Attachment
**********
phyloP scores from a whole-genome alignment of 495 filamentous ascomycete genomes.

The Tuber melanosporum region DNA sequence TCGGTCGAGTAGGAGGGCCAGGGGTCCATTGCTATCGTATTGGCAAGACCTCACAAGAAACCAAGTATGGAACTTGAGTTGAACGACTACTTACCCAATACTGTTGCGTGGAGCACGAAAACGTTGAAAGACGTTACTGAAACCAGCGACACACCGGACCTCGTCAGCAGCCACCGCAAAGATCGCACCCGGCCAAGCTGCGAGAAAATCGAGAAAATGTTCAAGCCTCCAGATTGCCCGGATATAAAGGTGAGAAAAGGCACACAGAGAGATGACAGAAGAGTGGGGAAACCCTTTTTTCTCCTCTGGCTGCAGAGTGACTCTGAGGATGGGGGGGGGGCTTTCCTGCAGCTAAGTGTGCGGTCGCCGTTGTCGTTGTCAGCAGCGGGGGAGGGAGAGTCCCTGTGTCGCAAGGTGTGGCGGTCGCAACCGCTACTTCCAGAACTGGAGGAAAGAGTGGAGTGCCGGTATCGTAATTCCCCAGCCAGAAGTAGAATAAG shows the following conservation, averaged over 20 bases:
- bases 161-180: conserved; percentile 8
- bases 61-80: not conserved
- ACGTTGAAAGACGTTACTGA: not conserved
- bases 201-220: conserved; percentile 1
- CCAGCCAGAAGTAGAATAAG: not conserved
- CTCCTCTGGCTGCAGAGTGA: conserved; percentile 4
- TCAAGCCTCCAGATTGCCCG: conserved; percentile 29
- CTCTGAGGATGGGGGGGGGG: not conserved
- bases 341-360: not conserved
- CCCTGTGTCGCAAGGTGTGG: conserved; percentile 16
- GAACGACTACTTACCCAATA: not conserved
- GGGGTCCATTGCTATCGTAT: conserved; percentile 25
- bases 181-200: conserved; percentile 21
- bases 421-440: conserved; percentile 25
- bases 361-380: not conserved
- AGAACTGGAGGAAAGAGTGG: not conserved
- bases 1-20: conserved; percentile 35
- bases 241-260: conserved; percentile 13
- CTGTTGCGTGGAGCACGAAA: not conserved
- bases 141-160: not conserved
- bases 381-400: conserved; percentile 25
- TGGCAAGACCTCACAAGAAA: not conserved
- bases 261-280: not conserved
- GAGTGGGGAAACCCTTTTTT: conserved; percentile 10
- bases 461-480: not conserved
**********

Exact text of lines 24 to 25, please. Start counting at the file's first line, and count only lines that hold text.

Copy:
- TGGCAAGACCTCACAAGAAA: not conserved
- bases 261-280: not conserved